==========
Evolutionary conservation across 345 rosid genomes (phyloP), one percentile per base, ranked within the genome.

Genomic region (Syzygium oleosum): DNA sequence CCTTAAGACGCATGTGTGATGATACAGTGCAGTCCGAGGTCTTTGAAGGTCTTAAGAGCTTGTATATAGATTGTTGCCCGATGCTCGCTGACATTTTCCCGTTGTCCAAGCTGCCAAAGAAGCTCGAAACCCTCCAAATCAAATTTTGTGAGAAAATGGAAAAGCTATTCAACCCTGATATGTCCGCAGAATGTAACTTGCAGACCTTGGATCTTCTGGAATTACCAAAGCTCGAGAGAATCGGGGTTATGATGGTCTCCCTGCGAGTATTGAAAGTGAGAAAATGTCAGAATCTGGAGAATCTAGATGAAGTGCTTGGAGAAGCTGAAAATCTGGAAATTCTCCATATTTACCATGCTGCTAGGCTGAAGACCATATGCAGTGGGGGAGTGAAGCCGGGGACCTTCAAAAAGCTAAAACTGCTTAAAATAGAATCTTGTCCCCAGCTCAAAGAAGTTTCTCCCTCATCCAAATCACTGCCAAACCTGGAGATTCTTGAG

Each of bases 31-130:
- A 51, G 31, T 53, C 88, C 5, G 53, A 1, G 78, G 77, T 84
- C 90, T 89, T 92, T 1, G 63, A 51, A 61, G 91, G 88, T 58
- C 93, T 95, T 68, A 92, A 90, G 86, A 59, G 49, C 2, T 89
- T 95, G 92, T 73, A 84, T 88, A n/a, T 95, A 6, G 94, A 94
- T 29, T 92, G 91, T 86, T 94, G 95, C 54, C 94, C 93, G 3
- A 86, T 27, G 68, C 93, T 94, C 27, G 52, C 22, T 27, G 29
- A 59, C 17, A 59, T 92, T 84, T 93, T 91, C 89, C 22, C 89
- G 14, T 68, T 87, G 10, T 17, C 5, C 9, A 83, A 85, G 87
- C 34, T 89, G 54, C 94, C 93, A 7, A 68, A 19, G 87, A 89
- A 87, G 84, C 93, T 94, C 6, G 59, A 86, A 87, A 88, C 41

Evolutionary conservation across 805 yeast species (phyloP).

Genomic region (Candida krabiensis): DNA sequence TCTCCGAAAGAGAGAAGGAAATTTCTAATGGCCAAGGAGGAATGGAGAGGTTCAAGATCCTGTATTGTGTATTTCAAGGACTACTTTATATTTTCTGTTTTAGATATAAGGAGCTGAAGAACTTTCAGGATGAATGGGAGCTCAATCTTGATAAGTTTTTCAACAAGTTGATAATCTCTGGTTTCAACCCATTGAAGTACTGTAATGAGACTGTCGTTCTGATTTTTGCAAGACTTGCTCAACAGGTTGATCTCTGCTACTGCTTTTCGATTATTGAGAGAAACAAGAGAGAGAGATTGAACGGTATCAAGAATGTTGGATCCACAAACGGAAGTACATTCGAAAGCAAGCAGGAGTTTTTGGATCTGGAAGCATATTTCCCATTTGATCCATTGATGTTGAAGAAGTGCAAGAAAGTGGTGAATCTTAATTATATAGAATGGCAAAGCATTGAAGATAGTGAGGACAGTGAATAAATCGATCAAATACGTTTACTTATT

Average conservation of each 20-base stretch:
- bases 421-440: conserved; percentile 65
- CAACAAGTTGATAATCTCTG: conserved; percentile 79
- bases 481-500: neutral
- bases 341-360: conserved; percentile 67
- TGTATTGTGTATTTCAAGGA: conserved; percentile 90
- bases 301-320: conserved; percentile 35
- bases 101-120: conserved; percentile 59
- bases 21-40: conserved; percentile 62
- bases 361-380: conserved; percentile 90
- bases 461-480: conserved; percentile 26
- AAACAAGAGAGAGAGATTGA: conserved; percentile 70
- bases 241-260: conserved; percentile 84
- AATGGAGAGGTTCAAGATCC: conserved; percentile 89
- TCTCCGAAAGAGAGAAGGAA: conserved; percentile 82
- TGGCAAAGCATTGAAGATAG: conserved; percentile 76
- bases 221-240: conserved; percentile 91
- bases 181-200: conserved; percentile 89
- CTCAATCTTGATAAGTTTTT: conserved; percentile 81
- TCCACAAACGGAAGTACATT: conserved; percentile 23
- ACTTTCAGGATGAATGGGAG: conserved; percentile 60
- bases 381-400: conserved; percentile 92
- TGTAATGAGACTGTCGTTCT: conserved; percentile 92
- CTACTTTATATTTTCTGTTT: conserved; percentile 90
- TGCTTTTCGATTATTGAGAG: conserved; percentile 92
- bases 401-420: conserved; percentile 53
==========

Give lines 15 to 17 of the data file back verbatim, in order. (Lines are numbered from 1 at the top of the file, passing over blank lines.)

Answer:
Genomic region (Candida krabiensis): DNA sequence TCTCCGAAAGAGAGAAGGAAATTTCTAATGGCCAAGGAGGAATGGAGAGGTTCAAGATCCTGTATTGTGTATTTCAAGGACTACTTTATATTTTCTGTTTTAGATATAAGGAGCTGAAGAACTTTCAGGATGAATGGGAGCTCAATCTTGATAAGTTTTTCAACAAGTTGATAATCTCTGGTTTCAACCCATTGAAGTACTGTAATGAGACTGTCGTTCTGATTTTTGCAAGACTTGCTCAACAGGTTGATCTCTGCTACTGCTTTTCGATTATTGAGAGAAACAAGAGAGAGAGATTGAACGGTATCAAGAATGTTGGATCCACAAACGGAAGTACATTCGAAAGCAAGCAGGAGTTTTTGGATCTGGAAGCATATTTCCCATTTGATCCATTGATGTTGAAGAAGTGCAAGAAAGTGGTGAATCTTAATTATATAGAATGGCAAAGCATTGAAGATAGTGAGGACAGTGAATAAATCGATCAAATACGTTTACTTATT

Average conservation of each 20-base stretch:
- bases 421-440: conserved; percentile 65